Afrormosia laxiflora (Benth.) Harms
Ormosia laxiflora Benth.
Pericopsis angolensis laxiflora (Benth.) Yakovlev
Pericopsis laxiflora is a deciduous shrub or tree with a dishevelled crown of crooked, drooping branches; it usually grows from 9 - 13 metres tall, but is occasionally only a shrub up to 2 metres. The bole is usually twisted and crooked, up to 25cm in diameter[
The tree is a popular traditional medicine and is commonly harvested from the wild for local use. It also provides a very good quality timber, but generally only in small dimensions and so is not suitable for commercial exploitation[
Tropical Africa - Senegal to Sudan.
Savannah woodland, often in rocky places, on ironstone and lateritic soils in high rainfall areas; fringing forest. One of the commonest trees[
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This species has a symbiotic relationship with certain soil bacteria; these bacteria form nodules on the roots and fix atmospheric nitrogen. Some of this nitrogen is utilized by the growing plant but some can also be used by other plants growing nearby[
The plant is used medicinally[
The bark is used in the treatment of dropsy, swellings, oedema, gout; insanity; paralysis, epilepsy, convulsions, spasm; stomach troubles[
The root is ebrifuge and laxative, and is also used in the treatment of diarrhoea, dysentery[
The leaves are used in the treatment of eye complaints and oral problems[
The wood is very similar to Pericopsis angolensis, and can be used for the same purposes, but larger sizes are not available[
]. The description and uses of the wood of Pericopsis angolensis are as follows:-
The heartwood is greenish brown, turning dark brown to almost black upon drying; it is distinctly demarcated from the up to 25mm wide band of whitish to yellowish grey sapwood. The grain is interlocked; texture moderately fine; the wood is strikingly banded or shows a whorled figure; it is oily to the touch. The wood is heavy, very hard, very durable and resistant to fungi, termites and all wood borers including marine borers. It is also highly resistant to abrasive action and chemicals. It air dries very slowly but with little degrade, except slight surface checking. The rates of shrinkage are low; once dry it is moderately stable in service. The wood is difficult to saw and work because of its high density; it is rather difficult to plane and a cutting angle of 20% is recommended, but it has a smooth finish; it holds nails and screws well, but pre-boring is necessary; gluing, staining and polishing do not cause problems. The wood turns well; bending properties are moderate. Traditionally, the extremely durable wood is highly esteemed for making hoes and pestles, and for the rims and hubs of wagon wheels. Commercially, if pieces sufficiently large are available, the wood is used for flooring and panelling, and it is also suitable for heavy construction, railway sleepers, mine props, ship building, vehicle bodies, fence poles, vats, interior trim, joinery, furniture, cabinet work, handles, ladders, agricultural implements, sporting goods, musical instruments, toys, novelties, precision equipment, carvings and turnery[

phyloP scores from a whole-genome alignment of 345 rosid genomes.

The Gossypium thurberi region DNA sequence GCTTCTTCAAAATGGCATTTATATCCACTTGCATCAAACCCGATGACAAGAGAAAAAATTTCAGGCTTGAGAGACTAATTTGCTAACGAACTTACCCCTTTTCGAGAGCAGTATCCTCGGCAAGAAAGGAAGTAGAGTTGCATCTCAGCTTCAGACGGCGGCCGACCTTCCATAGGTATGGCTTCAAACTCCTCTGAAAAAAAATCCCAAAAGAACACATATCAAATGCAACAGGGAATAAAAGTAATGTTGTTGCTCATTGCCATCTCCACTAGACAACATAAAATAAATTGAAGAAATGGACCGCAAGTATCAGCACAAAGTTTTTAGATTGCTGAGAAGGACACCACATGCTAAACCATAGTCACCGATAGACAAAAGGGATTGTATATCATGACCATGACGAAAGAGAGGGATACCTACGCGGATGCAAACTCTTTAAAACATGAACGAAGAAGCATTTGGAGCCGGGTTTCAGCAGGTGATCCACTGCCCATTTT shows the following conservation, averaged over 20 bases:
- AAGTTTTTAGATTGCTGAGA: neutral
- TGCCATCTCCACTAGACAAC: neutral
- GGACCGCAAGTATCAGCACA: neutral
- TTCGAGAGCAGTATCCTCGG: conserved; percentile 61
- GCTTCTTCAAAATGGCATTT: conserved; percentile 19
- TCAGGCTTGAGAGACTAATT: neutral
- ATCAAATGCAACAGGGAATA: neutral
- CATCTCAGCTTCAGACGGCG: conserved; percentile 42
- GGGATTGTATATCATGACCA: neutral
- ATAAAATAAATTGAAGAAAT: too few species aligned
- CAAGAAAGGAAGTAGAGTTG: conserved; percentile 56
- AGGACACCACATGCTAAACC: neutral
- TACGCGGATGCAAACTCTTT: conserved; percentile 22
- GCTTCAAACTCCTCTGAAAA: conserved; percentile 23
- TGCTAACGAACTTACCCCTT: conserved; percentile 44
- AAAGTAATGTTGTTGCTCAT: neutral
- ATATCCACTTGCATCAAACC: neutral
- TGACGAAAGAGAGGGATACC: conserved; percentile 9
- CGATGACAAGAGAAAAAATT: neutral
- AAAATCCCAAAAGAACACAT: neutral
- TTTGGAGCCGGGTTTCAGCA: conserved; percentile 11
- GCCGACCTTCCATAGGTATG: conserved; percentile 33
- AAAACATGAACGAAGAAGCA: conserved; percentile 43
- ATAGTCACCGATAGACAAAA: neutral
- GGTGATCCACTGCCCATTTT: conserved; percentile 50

The wood is used as a fuel - it is difficult to light, but produces great heat and little ash. It also makes excellent charcoal[
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